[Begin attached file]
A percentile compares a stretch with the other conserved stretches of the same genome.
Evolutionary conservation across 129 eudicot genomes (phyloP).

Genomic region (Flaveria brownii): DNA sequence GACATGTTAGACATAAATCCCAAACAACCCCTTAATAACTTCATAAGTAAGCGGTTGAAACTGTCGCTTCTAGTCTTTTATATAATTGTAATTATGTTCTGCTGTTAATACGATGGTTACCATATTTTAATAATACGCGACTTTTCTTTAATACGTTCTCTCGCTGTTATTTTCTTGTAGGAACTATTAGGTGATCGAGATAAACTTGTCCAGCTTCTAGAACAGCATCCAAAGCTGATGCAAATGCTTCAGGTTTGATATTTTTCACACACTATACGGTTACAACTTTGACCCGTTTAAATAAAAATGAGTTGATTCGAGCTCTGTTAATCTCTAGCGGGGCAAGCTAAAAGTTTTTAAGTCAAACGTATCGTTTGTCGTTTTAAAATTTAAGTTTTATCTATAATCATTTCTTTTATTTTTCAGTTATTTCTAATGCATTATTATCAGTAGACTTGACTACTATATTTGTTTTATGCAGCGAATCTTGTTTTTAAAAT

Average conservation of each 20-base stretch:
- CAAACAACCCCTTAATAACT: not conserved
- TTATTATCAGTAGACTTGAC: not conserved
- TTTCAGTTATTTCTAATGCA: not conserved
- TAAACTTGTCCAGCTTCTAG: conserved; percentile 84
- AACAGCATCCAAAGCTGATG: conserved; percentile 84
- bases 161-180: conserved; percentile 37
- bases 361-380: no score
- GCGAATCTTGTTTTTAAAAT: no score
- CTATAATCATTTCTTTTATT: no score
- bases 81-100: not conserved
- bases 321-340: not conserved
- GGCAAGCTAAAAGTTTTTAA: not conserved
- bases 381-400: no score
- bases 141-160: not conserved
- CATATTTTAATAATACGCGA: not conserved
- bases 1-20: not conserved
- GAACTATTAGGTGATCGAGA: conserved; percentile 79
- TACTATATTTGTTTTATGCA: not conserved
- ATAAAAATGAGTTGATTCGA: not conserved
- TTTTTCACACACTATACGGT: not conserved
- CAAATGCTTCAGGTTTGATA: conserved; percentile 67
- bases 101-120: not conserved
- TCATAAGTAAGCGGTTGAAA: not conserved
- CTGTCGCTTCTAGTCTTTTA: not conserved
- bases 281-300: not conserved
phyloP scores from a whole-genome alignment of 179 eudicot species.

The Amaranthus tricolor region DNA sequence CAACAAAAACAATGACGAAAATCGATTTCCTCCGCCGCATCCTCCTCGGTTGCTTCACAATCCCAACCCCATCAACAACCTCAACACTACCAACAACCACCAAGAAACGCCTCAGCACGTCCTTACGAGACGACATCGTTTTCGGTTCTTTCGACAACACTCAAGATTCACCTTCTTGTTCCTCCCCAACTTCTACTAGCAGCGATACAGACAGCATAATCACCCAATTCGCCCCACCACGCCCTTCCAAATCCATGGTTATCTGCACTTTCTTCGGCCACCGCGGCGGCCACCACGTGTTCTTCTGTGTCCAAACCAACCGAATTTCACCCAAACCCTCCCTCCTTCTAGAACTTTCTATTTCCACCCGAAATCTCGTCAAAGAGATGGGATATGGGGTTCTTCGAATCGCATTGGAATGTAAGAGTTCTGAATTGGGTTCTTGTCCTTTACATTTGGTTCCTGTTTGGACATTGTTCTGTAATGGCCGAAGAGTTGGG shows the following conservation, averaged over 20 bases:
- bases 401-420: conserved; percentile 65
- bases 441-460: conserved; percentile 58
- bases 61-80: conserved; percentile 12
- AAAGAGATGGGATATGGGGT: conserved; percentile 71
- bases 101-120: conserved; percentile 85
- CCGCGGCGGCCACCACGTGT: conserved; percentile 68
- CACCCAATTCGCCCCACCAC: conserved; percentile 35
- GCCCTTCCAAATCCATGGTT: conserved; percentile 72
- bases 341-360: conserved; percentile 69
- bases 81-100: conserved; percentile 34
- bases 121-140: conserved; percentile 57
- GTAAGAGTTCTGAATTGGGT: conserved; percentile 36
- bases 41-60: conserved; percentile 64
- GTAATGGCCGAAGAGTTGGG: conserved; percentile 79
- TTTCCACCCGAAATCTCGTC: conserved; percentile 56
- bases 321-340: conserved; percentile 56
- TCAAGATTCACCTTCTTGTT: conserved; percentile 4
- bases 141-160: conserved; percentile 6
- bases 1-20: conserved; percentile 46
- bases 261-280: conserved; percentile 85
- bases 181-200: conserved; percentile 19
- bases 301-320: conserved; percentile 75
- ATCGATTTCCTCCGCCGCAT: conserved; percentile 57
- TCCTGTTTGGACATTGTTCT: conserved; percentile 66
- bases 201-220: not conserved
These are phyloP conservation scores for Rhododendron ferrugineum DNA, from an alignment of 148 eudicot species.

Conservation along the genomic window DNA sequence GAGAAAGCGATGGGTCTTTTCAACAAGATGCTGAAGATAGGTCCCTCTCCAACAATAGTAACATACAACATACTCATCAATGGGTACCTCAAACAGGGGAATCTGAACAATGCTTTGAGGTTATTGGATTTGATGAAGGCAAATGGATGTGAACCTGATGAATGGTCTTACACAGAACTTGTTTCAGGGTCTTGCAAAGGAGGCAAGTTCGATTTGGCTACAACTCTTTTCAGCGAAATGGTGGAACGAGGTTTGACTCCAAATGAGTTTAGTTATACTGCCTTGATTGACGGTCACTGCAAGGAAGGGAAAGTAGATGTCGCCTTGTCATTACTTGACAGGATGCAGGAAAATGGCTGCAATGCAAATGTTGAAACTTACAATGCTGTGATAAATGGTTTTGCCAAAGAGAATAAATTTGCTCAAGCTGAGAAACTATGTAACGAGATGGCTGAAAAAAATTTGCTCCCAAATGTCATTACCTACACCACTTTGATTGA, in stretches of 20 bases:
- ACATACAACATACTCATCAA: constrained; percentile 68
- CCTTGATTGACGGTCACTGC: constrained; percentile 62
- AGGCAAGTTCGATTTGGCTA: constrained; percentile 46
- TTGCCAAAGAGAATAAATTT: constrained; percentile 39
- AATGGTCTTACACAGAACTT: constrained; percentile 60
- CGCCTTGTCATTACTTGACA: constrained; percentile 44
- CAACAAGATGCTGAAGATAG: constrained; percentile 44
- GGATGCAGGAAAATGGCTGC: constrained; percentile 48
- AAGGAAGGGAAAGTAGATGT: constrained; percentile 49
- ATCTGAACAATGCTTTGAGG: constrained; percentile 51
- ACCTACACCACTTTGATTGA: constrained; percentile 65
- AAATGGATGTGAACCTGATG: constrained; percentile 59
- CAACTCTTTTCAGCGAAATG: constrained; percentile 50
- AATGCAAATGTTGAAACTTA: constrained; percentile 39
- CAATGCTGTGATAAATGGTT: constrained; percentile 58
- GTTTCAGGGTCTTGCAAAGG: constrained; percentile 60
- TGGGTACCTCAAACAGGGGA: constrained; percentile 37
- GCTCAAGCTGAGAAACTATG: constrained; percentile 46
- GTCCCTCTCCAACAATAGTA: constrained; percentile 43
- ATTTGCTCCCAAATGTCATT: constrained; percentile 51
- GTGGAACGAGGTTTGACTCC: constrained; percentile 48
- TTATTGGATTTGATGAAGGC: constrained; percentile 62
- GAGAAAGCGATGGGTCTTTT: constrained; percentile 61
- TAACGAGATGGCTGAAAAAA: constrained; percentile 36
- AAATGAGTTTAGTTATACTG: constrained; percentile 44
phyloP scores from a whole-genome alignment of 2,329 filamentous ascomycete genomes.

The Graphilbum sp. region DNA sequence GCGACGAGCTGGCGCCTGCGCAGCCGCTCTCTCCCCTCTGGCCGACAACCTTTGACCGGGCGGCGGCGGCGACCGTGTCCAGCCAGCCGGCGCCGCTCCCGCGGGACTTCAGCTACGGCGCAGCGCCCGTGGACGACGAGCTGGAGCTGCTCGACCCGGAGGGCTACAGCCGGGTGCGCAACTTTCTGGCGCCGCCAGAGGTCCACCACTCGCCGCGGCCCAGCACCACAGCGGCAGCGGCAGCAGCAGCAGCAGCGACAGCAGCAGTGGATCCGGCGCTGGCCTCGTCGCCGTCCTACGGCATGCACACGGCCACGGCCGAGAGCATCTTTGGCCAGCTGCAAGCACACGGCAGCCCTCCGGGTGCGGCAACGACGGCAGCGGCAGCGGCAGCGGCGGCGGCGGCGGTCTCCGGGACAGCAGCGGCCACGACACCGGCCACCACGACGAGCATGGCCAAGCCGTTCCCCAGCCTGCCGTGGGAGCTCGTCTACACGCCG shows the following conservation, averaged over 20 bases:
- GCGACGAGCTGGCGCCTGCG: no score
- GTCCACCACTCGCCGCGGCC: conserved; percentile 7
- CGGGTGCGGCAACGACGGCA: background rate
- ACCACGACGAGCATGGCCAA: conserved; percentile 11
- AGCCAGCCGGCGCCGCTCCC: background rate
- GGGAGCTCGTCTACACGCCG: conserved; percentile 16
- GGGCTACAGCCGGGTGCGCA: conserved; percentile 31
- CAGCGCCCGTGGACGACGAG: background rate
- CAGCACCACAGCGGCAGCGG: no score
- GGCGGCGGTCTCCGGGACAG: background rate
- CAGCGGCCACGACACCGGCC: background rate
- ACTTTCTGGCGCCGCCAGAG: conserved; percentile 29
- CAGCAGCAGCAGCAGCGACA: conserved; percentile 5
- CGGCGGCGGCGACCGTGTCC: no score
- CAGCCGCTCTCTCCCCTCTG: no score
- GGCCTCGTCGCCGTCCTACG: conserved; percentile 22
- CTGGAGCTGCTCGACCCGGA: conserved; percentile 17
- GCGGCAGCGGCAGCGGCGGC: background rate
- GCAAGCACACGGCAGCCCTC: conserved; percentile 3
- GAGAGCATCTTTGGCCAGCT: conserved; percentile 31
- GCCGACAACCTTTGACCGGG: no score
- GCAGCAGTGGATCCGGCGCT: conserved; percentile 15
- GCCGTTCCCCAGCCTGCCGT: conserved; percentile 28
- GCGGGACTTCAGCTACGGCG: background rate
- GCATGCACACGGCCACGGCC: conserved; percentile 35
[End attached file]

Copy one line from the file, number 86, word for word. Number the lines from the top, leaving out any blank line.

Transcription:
- GCGACGAGCTGGCGCCTGCG: no score